House Transportation Chair Tells US Airlines To Enforce Social Distancing On Flights

Chairman of the House Committee on Transportation and Infrastructure, Peter DeFazio of Oregon, is calling on airlines to apply social distancing policies onboard aircraft amid the COVID-19 pandemic. In a May 14th letter, Chairman DeFazio reached out to Airlines for America (A4A) and the National Air Carrier Association (NACA) to pressure their members to leave one open seat between people on a plane.

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A full United flight prompted Chairman DeFazio to send a letter to airline groups. Photo: Getty Images

Chairman DeFazio calls for social distancing

In the letter, Chairman DeFazio opens with the story of a Boeing 737 from Newark to San Francisco. Without naming an airline, he is clearly referencing a United Airlines flight that made news when a doctor tweeted about the experience showing a nearly full flight.

United is just one airline that has come under fire for a few packed flights. American also took on some criticism when a few of its flights departed full. Outside the US, both Air France and Qantas also have been publicly shamed for not following social distancing guidelines.

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United and American are two airlines that are not guaranteeing that there will be space between passengers. Photo: Getty Images

In his letter, Chairman DeFazio states the following:

“Of course, I am cognizant of the financial devastation that the coronavirus pandemic has wrought upon the Nation’s airlines, which remain critically important to our national security and the movement of essential workers and cargo. The airlines must be able to generate revenue to remain solvent because a sustainable, viable airline system is in the public interest. But filling planes with travelers who are paying rock-bottom, below-cost airfares, simply to boost load factors or preserve market share, both exacerbates losses and endangers public health and welfare. And that strategy has never delivered an airline from insolvency; in fact, it has driven many out of business.”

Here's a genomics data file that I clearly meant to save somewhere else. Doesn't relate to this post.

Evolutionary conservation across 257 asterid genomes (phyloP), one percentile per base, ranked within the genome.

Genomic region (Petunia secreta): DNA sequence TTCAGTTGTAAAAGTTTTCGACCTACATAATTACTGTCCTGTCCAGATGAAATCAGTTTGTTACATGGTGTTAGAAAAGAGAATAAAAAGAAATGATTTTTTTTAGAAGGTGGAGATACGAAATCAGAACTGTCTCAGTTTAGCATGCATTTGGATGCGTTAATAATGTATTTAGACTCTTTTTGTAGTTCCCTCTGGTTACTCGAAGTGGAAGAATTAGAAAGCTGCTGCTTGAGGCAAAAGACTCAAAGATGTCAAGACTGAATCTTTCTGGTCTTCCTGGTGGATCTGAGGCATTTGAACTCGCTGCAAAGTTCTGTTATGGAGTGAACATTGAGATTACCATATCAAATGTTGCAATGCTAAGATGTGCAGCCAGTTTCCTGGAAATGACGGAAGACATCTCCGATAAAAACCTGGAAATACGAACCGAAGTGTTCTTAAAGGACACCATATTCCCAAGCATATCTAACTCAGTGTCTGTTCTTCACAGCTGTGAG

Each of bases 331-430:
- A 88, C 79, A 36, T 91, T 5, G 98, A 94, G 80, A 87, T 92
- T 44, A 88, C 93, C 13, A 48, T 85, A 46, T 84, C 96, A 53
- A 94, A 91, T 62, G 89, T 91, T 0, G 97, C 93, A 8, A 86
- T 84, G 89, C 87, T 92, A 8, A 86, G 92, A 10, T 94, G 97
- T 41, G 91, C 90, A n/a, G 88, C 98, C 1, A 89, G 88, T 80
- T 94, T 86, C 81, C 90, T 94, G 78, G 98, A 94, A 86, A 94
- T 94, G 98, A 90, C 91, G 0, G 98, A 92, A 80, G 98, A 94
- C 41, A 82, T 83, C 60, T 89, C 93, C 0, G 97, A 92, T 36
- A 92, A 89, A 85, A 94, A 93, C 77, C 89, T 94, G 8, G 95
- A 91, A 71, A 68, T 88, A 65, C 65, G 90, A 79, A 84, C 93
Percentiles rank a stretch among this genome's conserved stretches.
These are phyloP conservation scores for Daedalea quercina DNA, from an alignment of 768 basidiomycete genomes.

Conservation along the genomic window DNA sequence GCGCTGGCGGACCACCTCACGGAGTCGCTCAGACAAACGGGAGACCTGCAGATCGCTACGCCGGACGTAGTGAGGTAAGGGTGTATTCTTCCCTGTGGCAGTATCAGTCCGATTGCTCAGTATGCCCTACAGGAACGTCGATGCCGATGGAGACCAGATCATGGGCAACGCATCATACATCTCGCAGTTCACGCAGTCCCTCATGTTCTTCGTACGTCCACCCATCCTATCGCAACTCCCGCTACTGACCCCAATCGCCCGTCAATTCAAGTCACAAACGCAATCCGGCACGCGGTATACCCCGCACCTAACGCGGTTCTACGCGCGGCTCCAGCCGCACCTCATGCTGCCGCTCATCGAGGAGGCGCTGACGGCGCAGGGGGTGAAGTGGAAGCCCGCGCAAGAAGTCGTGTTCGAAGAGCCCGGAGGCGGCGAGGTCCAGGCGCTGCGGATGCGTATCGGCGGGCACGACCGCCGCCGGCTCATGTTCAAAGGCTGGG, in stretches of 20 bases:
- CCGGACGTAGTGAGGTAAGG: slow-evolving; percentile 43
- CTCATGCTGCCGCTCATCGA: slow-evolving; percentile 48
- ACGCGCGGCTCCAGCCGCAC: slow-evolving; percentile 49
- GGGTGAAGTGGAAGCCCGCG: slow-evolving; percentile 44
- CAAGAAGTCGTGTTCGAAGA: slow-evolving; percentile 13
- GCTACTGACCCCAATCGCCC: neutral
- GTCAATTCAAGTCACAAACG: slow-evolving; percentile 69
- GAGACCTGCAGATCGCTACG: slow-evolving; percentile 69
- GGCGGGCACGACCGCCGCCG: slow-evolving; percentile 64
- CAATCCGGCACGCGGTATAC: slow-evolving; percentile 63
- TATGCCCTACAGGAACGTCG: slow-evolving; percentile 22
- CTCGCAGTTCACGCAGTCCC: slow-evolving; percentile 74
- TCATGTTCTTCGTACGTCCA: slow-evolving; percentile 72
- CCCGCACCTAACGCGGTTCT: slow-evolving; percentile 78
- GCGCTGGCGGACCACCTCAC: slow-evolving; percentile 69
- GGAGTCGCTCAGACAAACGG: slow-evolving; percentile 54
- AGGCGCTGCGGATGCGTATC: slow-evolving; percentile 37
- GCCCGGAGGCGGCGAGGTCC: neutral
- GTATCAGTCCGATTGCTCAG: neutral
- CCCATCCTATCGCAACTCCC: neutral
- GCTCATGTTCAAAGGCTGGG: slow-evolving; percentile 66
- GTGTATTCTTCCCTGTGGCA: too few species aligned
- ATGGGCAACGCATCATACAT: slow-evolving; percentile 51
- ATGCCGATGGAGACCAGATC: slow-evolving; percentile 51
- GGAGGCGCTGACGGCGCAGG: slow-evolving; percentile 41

United and American have taken a “when possible” approach to social distancing. While most flights are departing with only a few passengers on board, there are others that are leaving full.

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Delta is blocking seats in economy class. Photo: Getty Images

To address this, Chairman DeFazio requests airlines ensure that passengers have one seat-width of spacing between each other, with dynamically adjusted fares to account for load factors. Essentially, airlines should only sell 67% of seats, according to Chairman DeFazio.

Why this is coming up now

Back in March and April, the trend was empty flights. People just were not traveling anymore. However, in the last couple of weeks, the TSA has seen an uptick in its screening of passengers. However, with airlines only operating a few flights– and even those using smaller aircraft– there are concerns about whether or not passengers will be able to keep some room between them and other travelers on a plane.

Airport security
The TSA has seen an increase in the number of passengers flying since late March. Photo: Getty Images

On the ground, it is easier to observe social distancing. Airlines are starting to board fewer people at a time or else putting signs on the floor telling people to mind their personal space and give others some room. Simultaneously, airlines are requiring passengers to wear masks, but not necessarily enforcing it.

But, once inside an aircraft, it becomes a lot more difficult for people to spread out, leaving some passengers nervous about flying. Chairman DeFazio emphasized his concerns about flying in a plane. He also posed a question to the CEOs of US airlines: would they want a member of their own family to be assigned to a middle seat between two potentially contagious passengers in the middle of a global pandemic?

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Airlines are requiring passengers to wear masks, but not necessarily allowing for social distancing. Photo: Getty Images


This letter is not an official legislative act. In essence, the Chairman is simply requesting that carriers do so. Of major airlines, Delta and Southwest are blocking off seats. The question now is whether the industry responds after receiving billions in federal aid. The other concern, however, is whether airlines will have to mark up fares to make up for the decreased capacity.

Would you feel comfortable getting onboard a full flight? Do you think airlines should block off middle seats? Let us know in the comments!